United States District Court, D. South Carolina
Eugene A. Gardner, III, #357996, Plaintiff,
Officer Dial, Darlington County Detention Center; and Warden Coe, Darlington County Detention Center, Defendants.
OPINION AND ORDER
Howe Hendricks United States District Judge
A. Gardner, III (“Plaintiff”), proceeding pro
se, initiated this civil rights action pursuant to 42
U.S.C. § 1983 against Defendants Officer Dial
(“Dial”) and Warden Coe (“Coe”) of
the Darlington County Detention Center
(“Defendants”), alleging violations of his
constitutional rights. (ECF No. 1.) In accordance with 28
U.S.C. § 636(b) and Local Rule 73.02, D.S.C., the action
was referred to United States Magistrate Judge Mary Gordon
Baker for pretrial handling and a Report and Recommendation
(“Report”). After an initial Report (ECF No. 34),
the Court previously granted Defendant Coe's motion for
summary judgment (see ECF No. 37) and denied
Plaintiff's motion to reconsider (see ECF No.
52). On October 20, 2017, Magistrate Judge Baker issued a
second Report (ECF No. 49) recommending that the Court grant
Defendant Dial's motion to dismiss (ECF No. 28) and
dismiss him from this action without prejudice. Plaintiff
filed three sets of objections (ECF Nos. 51, 54, and 55) to
the Report, and the matter is now ripe for consideration. The
Report sets forth in detail the relevant facts and standards
of law on this matter (see ECF No. 49 at 2-6) and
the Court incorporates them without recitation.
Magistrate Judge makes only a recommendation to the Court.
The recommendation has no presumptive weight. The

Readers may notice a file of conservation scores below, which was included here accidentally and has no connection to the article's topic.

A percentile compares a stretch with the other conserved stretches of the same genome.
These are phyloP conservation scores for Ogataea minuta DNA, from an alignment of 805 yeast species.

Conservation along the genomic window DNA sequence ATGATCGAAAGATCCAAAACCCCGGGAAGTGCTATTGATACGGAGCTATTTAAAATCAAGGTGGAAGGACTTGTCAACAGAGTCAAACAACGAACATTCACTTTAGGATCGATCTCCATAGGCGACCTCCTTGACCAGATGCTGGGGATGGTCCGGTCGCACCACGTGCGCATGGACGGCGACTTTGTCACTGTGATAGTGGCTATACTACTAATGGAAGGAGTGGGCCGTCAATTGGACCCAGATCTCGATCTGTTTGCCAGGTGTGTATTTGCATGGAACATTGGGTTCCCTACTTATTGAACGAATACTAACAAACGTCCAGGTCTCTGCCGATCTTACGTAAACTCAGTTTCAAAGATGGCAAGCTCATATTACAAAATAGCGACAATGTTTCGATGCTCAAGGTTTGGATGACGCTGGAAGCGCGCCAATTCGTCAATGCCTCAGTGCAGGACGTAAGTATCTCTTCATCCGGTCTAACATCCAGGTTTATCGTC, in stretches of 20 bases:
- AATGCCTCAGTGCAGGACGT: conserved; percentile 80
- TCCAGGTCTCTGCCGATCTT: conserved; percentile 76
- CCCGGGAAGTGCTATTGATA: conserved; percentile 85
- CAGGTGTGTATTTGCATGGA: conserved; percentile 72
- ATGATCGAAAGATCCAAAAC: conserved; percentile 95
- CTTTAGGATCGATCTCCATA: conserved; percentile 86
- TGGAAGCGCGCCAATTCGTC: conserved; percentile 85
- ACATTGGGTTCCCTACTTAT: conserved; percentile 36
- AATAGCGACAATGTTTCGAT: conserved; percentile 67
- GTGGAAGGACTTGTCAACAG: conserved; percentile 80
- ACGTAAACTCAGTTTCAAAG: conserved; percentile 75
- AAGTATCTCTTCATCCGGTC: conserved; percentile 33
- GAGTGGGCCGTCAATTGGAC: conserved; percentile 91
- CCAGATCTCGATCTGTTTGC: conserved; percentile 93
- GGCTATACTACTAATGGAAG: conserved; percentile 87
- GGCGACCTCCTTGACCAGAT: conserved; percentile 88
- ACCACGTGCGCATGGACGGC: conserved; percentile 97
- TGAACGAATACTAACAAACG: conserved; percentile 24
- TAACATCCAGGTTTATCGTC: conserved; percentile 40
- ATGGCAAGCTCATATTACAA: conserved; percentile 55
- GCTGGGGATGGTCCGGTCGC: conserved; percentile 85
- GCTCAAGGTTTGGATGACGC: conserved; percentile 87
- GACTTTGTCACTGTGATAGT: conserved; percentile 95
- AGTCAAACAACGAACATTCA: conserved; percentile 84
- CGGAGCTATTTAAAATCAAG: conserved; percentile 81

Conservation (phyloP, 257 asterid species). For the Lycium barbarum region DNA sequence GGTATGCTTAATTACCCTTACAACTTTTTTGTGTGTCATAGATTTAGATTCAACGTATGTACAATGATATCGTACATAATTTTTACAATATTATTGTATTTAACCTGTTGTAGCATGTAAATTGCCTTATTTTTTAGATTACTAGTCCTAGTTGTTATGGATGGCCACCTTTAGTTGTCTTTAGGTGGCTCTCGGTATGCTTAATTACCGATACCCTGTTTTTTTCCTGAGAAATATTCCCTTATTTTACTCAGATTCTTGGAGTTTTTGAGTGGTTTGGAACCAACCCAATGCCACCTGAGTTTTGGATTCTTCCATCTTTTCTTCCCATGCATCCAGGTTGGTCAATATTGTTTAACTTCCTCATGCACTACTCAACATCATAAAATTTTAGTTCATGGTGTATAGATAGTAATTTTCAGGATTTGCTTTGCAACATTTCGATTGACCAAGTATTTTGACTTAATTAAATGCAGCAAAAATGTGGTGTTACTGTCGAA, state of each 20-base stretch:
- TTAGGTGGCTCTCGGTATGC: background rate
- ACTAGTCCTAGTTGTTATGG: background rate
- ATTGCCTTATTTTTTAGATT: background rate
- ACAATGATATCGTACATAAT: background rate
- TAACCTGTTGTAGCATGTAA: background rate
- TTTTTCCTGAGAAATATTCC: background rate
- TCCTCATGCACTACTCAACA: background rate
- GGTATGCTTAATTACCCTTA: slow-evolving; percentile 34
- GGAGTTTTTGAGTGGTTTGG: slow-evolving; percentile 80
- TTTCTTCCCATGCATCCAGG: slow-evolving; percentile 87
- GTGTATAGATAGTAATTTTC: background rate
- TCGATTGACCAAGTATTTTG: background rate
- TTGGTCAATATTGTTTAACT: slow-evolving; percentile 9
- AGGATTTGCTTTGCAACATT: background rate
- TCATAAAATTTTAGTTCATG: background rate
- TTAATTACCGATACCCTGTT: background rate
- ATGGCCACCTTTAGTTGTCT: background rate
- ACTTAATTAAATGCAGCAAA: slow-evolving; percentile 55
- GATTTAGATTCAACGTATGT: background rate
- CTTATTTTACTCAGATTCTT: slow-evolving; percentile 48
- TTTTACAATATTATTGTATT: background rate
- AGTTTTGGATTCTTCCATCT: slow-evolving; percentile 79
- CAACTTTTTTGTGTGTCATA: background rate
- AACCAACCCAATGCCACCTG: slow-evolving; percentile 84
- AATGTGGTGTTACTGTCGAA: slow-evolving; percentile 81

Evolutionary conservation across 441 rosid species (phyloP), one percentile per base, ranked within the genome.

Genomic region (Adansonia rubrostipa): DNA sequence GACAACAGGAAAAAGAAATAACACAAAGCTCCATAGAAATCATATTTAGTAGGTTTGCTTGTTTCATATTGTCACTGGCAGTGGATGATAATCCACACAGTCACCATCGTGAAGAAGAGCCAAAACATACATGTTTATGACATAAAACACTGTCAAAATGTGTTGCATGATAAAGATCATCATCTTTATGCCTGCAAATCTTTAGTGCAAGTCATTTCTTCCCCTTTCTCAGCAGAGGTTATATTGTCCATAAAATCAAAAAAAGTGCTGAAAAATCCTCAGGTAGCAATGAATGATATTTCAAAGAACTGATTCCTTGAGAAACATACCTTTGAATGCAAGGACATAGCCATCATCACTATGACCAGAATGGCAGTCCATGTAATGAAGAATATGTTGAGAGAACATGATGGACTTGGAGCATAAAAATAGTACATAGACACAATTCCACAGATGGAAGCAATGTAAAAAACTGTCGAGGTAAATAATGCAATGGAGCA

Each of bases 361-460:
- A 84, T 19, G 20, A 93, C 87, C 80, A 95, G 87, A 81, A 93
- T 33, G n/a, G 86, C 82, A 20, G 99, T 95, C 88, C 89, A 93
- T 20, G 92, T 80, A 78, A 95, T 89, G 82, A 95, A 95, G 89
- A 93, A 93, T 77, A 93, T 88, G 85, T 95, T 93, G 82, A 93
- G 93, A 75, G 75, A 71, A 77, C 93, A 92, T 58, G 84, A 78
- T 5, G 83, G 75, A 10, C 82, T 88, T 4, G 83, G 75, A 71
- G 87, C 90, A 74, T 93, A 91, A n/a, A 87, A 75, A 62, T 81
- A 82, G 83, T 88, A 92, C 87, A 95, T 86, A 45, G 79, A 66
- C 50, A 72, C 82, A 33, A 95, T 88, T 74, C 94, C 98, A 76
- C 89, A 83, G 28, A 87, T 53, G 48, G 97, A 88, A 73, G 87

responsibility to make a final determination remains with the
Court. Mathews v. Weber, 423 U.S. 261, 270-71
(1976). The Court is charged with making a de novo
determination of those portions of the Report to which
specific objection is made, and the Court may accept, reject,
or modify, in whole or in part, the recommendation of the
Magistrate Judge, or recommit the matter with instructions.
28 U.S.C. § 636(b)(1). However, the Court need not
conduct a de novo review when a party makes only
“general and conclusory objections that do not direct
the court to a specific error in the magistrate's
proposed findings and recommendations.” Orpiano v.
Johnson, 687 F.2d 44, 47 (4th Cir. 1982). In the absence
of a timely filed, specific objection, the Magistrate
Judge's conclusions are reviewed only for clear error.
See Diamond v. Colonial Life & Accident Ins.
Co., 416 F.3d 310, 315 (4th Cir. 2005).
Report, Magistrate Judge Baker carefully explains why
dismissal of Defendant Dial is appropriate under Federal
Rules of Civil Procedure 12(b)(4) and 12(b)(5). Put simply,
Plaintiff has failed to properly serve Defendant Dial, and
despite the United States Marshals Service's
(“Marshals Service”) reasonable efforts to locate
Dial, he cannot be located at this time. Plaintiff's
civil rights claims arise from interactions between Dial and
Plaintiff that occurred while Dial was a corrections officer
at Darlington County Detention Center (“DCDC”).
“Officer Dial” has been identified as Kevin Dial.
However, Dial is no longer employed by DCDC. An attorney was
engaged by the South Carolina Insurance Reserve Fund to
represent Dial, but that attorney has never had contact with
Dial. Dial has never responded to the attorney's written
correspondence mailed to Dial's last known address
provided by DCDC. The attorney has no knowledge of Dial's
whereabouts and is not in a position to contact him to
request authorization to accept service of process.
(See ECF No. 46.)
Plaintiff is incarcerated and proceeding pro se and
in forma pauperis, he is relying on the Marshals
Service and this Court to effect service of process. See
Robinson v. Clipse, 602 F.3d 605, 608 (4th Cir. 2010).
Dismissal of an action against a defendant under Rule
12(b)(5) for insufficient service is within the Court's
discretion, and is ordinarily proper where service is
unlikely to be accomplished. See Reinhold v.
Tisdale, No. 8:06-3311-MBS-BHH, 2007 WL 2156661, at *3
(D.S.C. Apr. 30, 2007), adopted at 2007 WL 2173368
(D.S.C. July 26, 2007) (citing Dimensional